Did you intend it to be viewed in a fine art context?
It just emerged that way during the first couple years I was working on it. I was building my own collection of source material to make visual art with but after a few years I realized that I had I stopped making art and all of my art-making energy was going into creating the library. It felt like the same type of creative work, simply transferred to the library. That realization wasn’t a crisis at all it was more like ‘oh, this is the work.’ The interesting thing about that is that the contemporary art world, for all the issues I have with it, has been incredibly open to the library. If you say, ‘this is an art project or practice’, the contemporary art world generally takes you at your word. It is a pretty open platform, where the idea of a library being an artwork is not so radical. The people that get freaked out by it are librarians. They don’t like to think of it as a library. My mom was a librarian who is now retired. I am a librarian. I use Library Of Congress Classification. I catalog all of this stuff. There is a use-value aspect to it that allows people who come into this collection looking for something specific to find it if it is here. There are structures that libraries have built over many, many years that are quite effective for doing that. That is as much a part of the work as the creative process that goes into building this, so I fail to quite understand how it’s not a library.
And I am sure also the other artists’ work spawns from coming into this space.
And in that way it is actually not that different than any library because libraries are generative spaces. It may be more unusual for visual art to emerge from them, you may think more of writing as a product of libraries, but by their nature, libraries are generative. It is funny though, that the resistance comes from the librarians and not the art world.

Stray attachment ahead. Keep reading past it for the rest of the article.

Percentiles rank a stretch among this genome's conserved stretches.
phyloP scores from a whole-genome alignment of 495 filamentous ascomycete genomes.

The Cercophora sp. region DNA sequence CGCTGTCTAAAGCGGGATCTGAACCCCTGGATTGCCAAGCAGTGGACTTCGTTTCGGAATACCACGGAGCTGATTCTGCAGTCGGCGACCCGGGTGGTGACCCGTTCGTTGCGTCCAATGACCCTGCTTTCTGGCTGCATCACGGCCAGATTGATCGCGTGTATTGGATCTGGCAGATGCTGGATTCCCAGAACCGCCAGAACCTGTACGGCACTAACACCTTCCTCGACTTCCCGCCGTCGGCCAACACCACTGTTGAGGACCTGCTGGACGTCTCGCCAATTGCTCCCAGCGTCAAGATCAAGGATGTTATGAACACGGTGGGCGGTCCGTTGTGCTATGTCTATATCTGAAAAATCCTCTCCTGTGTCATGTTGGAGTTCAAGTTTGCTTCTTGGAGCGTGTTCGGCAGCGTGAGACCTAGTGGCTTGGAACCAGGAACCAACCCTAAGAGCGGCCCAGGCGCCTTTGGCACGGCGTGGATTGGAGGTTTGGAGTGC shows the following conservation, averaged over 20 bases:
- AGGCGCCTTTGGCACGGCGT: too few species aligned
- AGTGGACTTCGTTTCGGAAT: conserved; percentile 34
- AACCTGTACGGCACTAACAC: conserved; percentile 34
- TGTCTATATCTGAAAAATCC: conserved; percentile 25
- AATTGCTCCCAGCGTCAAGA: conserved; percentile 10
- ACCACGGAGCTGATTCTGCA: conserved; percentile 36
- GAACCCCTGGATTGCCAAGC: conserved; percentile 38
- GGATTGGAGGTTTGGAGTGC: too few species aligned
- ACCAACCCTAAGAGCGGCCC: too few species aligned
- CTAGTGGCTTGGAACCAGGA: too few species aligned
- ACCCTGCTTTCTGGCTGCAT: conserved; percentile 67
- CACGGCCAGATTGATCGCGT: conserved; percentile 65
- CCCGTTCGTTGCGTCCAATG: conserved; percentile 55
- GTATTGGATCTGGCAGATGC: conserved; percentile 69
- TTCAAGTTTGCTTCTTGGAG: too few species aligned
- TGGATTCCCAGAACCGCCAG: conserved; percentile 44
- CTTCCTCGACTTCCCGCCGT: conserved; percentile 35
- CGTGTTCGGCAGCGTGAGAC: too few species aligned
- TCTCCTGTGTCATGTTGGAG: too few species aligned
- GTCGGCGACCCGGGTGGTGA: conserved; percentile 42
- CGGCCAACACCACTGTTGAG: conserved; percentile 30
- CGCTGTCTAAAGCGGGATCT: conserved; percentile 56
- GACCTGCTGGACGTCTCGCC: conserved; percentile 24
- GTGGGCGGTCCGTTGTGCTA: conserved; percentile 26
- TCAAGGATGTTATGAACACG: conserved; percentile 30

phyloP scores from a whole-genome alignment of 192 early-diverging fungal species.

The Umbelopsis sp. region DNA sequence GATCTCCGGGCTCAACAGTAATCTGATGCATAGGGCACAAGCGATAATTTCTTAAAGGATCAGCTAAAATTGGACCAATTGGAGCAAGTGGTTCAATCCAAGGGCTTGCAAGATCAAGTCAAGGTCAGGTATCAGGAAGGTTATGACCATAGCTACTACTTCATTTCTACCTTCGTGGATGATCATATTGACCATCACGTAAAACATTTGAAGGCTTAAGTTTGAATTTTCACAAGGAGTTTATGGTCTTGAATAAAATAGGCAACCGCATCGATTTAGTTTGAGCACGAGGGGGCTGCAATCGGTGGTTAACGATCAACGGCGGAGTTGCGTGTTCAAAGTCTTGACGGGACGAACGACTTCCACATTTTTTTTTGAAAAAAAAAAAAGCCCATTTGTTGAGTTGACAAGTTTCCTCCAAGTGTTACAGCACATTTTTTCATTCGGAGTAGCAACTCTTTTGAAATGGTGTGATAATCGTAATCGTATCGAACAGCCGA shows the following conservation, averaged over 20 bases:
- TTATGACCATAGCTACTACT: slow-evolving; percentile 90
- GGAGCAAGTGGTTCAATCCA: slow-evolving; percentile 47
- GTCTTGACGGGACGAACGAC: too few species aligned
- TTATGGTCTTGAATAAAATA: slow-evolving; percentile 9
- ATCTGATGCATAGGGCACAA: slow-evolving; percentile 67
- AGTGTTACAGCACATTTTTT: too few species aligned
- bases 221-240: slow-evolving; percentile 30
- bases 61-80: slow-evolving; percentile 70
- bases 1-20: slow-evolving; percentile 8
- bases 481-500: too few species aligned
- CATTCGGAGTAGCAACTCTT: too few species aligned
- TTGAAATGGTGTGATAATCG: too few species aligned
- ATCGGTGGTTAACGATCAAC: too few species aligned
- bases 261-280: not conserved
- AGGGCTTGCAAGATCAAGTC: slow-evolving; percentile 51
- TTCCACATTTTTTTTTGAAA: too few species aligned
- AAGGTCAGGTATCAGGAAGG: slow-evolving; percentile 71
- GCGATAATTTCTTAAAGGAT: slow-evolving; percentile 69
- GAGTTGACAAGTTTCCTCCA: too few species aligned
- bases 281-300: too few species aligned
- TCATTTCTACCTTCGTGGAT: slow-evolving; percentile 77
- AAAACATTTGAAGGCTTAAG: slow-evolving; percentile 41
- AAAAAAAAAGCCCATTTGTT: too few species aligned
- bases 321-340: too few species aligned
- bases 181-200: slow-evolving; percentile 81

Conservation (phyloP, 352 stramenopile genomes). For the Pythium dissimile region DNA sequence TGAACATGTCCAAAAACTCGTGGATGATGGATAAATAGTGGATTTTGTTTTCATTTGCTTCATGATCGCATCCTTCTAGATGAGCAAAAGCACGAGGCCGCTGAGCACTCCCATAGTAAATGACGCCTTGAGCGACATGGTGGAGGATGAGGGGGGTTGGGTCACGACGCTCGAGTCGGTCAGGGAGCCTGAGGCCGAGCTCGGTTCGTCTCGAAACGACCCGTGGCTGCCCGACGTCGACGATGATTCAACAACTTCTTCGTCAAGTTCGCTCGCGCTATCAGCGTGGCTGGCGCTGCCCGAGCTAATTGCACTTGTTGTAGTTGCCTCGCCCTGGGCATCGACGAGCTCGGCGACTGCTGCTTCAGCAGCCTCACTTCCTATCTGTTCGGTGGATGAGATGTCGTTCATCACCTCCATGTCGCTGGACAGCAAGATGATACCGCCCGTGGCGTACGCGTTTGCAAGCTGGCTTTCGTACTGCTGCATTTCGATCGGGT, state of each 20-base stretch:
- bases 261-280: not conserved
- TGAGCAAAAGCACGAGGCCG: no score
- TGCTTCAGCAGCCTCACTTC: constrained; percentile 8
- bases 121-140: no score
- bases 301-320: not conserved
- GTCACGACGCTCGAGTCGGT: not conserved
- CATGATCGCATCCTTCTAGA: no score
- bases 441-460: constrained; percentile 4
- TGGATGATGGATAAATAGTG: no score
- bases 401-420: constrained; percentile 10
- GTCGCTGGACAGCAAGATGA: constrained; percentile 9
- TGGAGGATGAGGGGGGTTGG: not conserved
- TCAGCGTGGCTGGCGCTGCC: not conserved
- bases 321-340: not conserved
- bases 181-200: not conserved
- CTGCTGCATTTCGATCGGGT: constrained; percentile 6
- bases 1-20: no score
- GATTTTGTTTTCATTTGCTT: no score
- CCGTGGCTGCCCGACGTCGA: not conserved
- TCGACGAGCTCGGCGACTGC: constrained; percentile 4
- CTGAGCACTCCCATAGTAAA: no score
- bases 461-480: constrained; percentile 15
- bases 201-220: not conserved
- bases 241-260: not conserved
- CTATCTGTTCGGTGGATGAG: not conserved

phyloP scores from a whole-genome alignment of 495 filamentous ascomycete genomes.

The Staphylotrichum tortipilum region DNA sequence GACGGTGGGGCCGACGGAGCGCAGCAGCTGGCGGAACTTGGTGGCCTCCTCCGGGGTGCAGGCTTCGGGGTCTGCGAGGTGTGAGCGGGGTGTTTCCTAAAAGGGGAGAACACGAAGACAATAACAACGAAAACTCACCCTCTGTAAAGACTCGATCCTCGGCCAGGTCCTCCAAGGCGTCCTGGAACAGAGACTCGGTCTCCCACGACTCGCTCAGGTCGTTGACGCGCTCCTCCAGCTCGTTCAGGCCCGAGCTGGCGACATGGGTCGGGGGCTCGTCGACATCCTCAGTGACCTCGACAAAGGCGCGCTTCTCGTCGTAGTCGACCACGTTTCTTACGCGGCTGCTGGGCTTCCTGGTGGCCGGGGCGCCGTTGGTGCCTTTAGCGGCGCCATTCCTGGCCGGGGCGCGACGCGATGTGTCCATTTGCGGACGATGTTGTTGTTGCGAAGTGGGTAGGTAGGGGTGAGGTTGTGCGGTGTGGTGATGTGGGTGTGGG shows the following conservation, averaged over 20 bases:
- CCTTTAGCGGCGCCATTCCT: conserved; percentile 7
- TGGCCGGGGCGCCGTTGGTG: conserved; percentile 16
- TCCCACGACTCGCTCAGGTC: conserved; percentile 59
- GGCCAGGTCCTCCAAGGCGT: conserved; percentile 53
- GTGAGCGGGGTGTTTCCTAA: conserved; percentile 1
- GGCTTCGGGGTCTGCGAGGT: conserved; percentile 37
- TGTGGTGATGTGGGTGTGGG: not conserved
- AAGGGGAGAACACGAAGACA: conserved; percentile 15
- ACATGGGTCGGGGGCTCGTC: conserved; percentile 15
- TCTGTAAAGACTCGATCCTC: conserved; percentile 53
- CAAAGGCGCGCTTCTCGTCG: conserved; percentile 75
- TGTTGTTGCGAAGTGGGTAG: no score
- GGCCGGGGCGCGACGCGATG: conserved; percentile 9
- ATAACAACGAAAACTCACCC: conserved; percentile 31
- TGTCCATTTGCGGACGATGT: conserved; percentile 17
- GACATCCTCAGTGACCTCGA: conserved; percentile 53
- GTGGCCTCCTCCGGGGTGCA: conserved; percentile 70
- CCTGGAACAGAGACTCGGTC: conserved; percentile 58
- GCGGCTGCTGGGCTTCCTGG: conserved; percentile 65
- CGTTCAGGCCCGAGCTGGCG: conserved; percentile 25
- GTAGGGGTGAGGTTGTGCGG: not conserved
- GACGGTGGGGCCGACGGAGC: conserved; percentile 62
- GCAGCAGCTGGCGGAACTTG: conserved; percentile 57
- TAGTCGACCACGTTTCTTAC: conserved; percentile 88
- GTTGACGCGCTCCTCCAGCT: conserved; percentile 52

I always see the people in the art world hypercritical if the librarians are worse, that is scary to me.
I think they are qualitatively different types of criticism. There is a hypercritical approach in the art world, but it seems like there is something categorically critical coming from libraries, as in “let’s circle the wagons and load the guns” critical. The former seems like criticism informed by theory or fad, whereas the latter seems like criticism generated by existential fear. As a librarian myself, I have thought a lot about this. I have two ideas about this. The first is that I collect primarily the types of books that most libraries would get rid of, so in a sense the Reanimation Library is demonstrating the continued relevance of the material that a different library might weed from their collection, and so I could see how librarians might think that this is an implicit criticism of that practice.
Was that your intention?
Alighiero Boetti – Mapa del mundo (Map of the World), 1971-72, embroidery
In 1971 upon his departure from Italy and his arrival in Afghanistan, Alighiero Boetti began a continuous collaboration with local weavers to produce embroidered tapestries, using himself only as the referential artist but considering the works a creation of a combined effort. Mappa del Mundo is a colorful, beautiful crafted tapestry showing each country emblazoned with its own flag, examining borders, frontiers, nationalism, and patriotism. The borders are emblazoned with Italian and Persian texts, selected by Boetti and the craftswomen. Over the next two decades, from 1971 to 1994, more than 150 Mappe of different colors and sizes were created in this way. From this, geopolitical changes were tracked throughout the world, transforming a simple idea into a political vision by visualizing territory disputes and regime changes. Halfway through their endeavour, the embroiderers selected a pink thread to fill in the oceans, completely altering the look of the works. Boetti loved the intrusion of chance into the artistry of the craftsmen, and let them select the thread colors from then on. Because of this, he has little say in the appearance of the maps.